Developmental psychology’s weird problem: Children from rich, educated families have different skills.

Psychology Is Weird. Child Psychology Is Weirder.

Psychology Is Weird. Child Psychology Is Weirder.

The state of the universe.
June 25 2014 7:09 AM

Developmental Psychology’s Weird Problem

Are we measuring basic facts about children? Or basic facts about rich kids?

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Fernald and her colleagues found that children’s speed in the looking-while-listening task could be predicted by their socioeconomic status, or SES. Though nearly all mothers in the East Palo Alto sample had less than a high school education, there was enough of a range within the sample to show that maternal education level was correlated with faster response times. Researchers often make claims about the skills children possess at certain ages, but this study highlights that individual children can vary widely and that these claims may not generalize to all children in the same way. If researchers studying so-called general skills in campus labs “were to do the same experiment two miles away, they would very likely find different results or later emergence of that ability,” Fernald says.

Fernald and her team had a hard time figuring out how much of these differences were due to SES, or whether ethnicity, culture, or native language may have also contributed. To tease apart those factors, the lab needed to compare participants who differed in only one of those characteristics rather than all four. “Our answer to that—a conscious, difficult, and expensive answer—was that we need to open another community lab in a low-SES, English-speaking community,” said Fernald.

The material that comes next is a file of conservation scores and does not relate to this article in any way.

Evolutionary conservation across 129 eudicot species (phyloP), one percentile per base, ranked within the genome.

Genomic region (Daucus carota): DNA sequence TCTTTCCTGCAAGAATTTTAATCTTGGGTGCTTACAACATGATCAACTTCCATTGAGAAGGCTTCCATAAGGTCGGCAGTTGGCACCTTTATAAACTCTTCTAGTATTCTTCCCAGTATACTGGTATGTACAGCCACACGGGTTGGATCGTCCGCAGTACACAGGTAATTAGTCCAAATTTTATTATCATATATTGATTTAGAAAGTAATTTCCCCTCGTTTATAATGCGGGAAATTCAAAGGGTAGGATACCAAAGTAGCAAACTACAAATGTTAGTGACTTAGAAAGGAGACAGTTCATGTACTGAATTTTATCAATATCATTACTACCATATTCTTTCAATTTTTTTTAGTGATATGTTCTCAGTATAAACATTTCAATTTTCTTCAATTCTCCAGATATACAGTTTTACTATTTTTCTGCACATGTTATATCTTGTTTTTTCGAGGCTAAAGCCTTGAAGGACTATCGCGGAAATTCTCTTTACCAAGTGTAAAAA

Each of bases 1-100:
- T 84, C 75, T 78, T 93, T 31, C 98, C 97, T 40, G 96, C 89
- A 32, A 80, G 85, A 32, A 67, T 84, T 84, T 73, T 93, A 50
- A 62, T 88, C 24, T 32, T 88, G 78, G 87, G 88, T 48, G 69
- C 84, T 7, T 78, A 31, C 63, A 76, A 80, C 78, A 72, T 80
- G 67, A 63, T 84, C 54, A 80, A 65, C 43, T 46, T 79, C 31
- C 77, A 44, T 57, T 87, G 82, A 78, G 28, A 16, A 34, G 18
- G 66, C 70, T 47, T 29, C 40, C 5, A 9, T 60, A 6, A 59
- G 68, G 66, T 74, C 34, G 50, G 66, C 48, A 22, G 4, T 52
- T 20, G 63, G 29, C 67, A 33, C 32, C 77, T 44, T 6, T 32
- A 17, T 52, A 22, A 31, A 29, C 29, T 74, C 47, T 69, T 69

The San Francisco Bay Area is notorious for its high cost of living, so Fernald and her researchers needed to get away. They outfitted a 31-foot RV with a lab space and traveled to Mendocino, Lake, and Shasta counties in Northern California, where they tested children from low-income English-speaking families living at the poverty line. (The median per-capita income was $23,900, comparable to the East Palo Alto sample.)


Children participated in the looking-while-listening task at two ages: once at 18 months old, and again at 24 months old. Both the low-SES Northern California children and children from a high-SES group tested at Stanford improved between sessions, but at both ages, high-SES children were quicker to match a word with a picture. In fact, the high-SES kids’ speed at 18 months was roughly the same as the low-SES kids’ speed at 24 months. In other words, it appears that low-SES kids are roughly six months behind their high-SES counterparts.

Other researchers are also taking a systematic look at the effects of SES on children. Kimberly Noble, a developmental cognitive neuroscientist at Columbia University, has found that SES predicts differences in brain structure and function, which are related to language learning, memory, and self-control. For example, Noble has found that low-SES children tend to have a smaller hippocampus, a part of the brain used in the formation of memories, and show different levels of neural activity in language areas of the brain while reading. “From a scientific perspective, we really need to be taking [children’s] background into account,” she says. “SES is ignored in a lot of cognitive and developmental studies, and that’s probably inappropriate.”